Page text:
Who should Washington’s public universities be trying to educate? If you ask most people, they’ll probably say that it’s our state’s residents. And that’s mostly the case. Overall, 89% of students in the six public universities in this state are residents (or at least find a way to qualify as residents for in-state tuition). And that makes a lot of sense, in terms of using our tax dollars to educate our kids.
But in terms of return on investment, that’s not actually the biggest bang for the buck. The best way to ensure that our state is getting a return on that investment is not to educate people that grow up here, but rather people who are going to stay here after the get their degree. Those are the people who are going to get jobs, pay taxes and be generally productive in our economy. Ideally, a lot of them are both kids who grow up here AND who stay here after college. But making sure that there’s a relationship between who goes to school here and who stays here isn’t as easy as you might think.
The national average, according to the National Center for Education Statistics, is that around 62% of people live in the same state as they got their bachelor degree. Furthermore, we also know that local kids that go elsewhere often don’t come back (about 70% of students who go to college in another state do not come back to their home state). Those numbers are somewhat higher and lower respectively for a state like Washington, given that our major university (UW) is actually in a city that has lots of jobs, whereas some major universities are in places that have a low chance of student retention (no offense, Notre Dame and Penn State). But there’s more to be done, like they do in Philadelphia.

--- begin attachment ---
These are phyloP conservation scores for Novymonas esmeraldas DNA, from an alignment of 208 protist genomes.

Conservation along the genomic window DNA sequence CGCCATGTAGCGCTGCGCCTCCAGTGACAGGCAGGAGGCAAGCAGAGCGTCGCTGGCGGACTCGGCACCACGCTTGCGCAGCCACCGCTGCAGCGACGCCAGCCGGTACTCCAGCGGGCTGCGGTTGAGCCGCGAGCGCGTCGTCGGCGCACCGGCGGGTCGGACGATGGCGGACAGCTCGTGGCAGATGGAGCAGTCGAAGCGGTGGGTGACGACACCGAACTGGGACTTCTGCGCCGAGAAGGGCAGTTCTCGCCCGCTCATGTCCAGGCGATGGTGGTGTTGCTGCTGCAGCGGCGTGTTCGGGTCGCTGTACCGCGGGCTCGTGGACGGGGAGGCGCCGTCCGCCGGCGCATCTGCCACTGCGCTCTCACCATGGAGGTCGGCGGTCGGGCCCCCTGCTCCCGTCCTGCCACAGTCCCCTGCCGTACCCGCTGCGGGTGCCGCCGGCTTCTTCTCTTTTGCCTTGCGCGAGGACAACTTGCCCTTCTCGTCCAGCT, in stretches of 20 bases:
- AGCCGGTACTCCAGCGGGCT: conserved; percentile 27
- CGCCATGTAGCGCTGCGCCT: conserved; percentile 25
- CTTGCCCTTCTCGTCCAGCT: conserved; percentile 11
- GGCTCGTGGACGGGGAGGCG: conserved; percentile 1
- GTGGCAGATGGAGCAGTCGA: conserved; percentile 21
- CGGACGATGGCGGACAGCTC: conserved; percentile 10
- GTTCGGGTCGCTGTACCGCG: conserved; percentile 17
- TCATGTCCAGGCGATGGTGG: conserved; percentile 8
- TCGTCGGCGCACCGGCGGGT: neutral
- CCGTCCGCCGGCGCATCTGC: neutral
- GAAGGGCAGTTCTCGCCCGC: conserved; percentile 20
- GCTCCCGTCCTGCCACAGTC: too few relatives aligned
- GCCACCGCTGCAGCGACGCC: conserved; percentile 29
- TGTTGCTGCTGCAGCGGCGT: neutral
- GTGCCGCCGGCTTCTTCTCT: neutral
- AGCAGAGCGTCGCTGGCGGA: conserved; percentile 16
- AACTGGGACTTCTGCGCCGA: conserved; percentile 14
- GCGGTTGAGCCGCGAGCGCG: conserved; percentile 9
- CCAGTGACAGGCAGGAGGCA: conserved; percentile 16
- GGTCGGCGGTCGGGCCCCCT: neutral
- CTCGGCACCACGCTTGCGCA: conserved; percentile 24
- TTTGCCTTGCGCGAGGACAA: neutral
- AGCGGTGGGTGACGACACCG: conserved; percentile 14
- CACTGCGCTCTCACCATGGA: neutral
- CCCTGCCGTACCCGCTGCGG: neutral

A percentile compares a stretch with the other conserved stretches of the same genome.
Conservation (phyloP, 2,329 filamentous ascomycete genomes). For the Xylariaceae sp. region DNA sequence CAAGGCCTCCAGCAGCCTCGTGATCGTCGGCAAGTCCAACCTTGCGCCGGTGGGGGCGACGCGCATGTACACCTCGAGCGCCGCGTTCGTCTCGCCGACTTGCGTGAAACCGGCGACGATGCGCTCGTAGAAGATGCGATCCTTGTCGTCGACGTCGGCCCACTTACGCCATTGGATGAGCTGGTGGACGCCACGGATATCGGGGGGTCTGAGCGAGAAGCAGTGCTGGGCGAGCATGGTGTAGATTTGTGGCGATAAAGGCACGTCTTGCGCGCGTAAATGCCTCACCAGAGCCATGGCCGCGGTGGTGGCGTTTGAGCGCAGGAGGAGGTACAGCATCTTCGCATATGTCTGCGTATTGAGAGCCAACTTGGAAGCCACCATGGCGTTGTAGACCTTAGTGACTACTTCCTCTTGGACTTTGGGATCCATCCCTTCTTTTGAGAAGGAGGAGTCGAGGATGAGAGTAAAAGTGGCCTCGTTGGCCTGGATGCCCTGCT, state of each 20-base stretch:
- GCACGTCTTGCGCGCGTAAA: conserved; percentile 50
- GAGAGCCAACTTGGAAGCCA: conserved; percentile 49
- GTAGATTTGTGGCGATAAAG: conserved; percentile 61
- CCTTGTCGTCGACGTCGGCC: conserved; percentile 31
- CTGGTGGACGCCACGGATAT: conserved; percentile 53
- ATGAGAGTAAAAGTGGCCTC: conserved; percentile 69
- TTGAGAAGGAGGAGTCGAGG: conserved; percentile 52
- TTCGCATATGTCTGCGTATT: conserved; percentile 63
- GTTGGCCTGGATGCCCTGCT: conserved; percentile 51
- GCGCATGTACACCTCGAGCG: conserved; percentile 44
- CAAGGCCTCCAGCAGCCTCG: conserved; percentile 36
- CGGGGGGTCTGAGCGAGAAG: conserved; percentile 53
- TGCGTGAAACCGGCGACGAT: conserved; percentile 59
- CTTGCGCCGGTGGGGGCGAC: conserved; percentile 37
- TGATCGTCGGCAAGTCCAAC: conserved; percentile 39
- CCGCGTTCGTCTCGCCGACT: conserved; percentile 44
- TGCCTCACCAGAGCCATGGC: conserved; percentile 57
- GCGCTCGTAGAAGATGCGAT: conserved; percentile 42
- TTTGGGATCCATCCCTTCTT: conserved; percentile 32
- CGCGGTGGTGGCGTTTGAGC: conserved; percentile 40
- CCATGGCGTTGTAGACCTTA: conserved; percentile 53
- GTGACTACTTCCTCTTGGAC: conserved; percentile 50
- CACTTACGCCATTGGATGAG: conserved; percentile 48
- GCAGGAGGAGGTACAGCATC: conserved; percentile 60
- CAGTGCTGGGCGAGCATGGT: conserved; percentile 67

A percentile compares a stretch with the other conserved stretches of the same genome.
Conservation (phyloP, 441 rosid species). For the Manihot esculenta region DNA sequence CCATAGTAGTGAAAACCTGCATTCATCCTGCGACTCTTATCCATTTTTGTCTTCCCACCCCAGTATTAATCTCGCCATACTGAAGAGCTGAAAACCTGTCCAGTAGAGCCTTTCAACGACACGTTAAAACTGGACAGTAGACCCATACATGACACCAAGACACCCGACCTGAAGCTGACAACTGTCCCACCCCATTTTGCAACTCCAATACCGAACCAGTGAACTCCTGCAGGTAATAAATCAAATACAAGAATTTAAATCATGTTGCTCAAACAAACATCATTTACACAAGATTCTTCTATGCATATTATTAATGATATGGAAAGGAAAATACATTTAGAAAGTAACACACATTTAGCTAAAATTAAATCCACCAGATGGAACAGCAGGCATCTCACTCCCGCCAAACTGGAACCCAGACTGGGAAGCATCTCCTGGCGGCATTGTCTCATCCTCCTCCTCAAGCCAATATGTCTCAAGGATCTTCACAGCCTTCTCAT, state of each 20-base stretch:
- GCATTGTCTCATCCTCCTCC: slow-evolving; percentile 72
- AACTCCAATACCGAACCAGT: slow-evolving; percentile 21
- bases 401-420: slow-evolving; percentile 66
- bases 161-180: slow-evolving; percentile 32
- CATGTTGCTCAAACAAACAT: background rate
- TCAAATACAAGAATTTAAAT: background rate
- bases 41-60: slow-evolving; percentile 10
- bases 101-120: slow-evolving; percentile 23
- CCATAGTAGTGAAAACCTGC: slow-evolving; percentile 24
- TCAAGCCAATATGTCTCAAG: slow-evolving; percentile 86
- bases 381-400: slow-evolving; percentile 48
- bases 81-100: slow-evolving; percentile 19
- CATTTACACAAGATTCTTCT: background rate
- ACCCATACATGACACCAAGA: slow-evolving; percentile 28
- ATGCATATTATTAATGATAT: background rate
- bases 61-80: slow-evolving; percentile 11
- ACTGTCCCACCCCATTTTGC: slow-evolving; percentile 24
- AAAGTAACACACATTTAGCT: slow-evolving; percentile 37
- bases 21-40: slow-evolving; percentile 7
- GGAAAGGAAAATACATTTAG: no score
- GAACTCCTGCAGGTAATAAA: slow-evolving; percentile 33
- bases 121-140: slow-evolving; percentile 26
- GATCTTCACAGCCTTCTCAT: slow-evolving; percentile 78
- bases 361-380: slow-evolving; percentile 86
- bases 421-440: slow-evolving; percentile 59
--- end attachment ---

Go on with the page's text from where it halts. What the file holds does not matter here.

I really like the mission statement of Campus Philly, “…a nonprofit organization that fuels economic growth by encouraging college students to study, explore, live and work in the Greater Philadelphia tri-state region.” I appreciate two things about this: 1) the recognition that keeping the smart people we educate is a good thing to do (the reason why former UW President Mark Emmert talked about stapling green cards to UW diplomas), and 2) the assumption that people need to be convinced to want to stay in Philly. As someone who comes from Philly, I can say that, for a long time, Philly was not the nicest place to be; it has taken decades of dedicated investment to create the kind of urban renewal that cities like New York and Seattle have experienced…and there’s still work to be done.
This latter point in particular conflicts with a core belief in our region: that we don’t need to sell ourselves. A common economic development person’s complaint about Seattle is our sense of satisfaction, that feeling of “we’re great and it must be clear to everyone else that we’re great.” And we are great, don’t get me wrong. But there are plenty of great places, and you can’t just expect the best and the brightest to flock to you based on passive awesomeness. Much like we need to be more active in attracting talent, like a regional strategy to address the two-body problem, we need a regional talent retention strategy too. And starting with keeping the kids we educate is a great first step.